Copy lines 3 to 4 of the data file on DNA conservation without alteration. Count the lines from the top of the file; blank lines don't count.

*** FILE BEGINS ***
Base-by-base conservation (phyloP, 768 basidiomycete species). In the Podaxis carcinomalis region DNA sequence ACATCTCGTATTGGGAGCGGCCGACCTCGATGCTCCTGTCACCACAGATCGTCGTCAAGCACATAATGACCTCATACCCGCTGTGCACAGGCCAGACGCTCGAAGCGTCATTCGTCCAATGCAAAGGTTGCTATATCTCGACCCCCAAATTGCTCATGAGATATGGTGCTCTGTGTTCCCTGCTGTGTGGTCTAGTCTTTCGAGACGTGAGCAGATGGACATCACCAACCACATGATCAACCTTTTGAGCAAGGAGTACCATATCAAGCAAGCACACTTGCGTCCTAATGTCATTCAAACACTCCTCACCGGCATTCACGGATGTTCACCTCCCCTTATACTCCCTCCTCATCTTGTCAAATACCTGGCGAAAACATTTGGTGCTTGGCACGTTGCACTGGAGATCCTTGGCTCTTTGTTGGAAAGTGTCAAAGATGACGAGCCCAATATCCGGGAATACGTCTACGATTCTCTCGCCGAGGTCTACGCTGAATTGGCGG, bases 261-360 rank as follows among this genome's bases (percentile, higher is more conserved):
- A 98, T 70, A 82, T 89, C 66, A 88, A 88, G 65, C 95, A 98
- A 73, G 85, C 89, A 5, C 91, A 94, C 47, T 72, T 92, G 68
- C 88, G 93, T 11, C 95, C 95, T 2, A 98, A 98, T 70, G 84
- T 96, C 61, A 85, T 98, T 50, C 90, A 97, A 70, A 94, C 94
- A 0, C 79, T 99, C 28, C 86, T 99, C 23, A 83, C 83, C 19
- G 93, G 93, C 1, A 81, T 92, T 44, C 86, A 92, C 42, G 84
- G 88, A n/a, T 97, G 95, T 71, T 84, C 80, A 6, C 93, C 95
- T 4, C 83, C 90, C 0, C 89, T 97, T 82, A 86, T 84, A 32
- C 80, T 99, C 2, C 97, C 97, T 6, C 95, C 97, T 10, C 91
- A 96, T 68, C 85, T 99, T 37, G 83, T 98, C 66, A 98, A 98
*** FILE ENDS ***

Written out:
- A 73, G 85, C 89, A 5, C 91, A 94, C 47, T 72, T 92, G 68
- C 88, G 93, T 11, C 95, C 95, T 2, A 98, A 98, T 70, G 84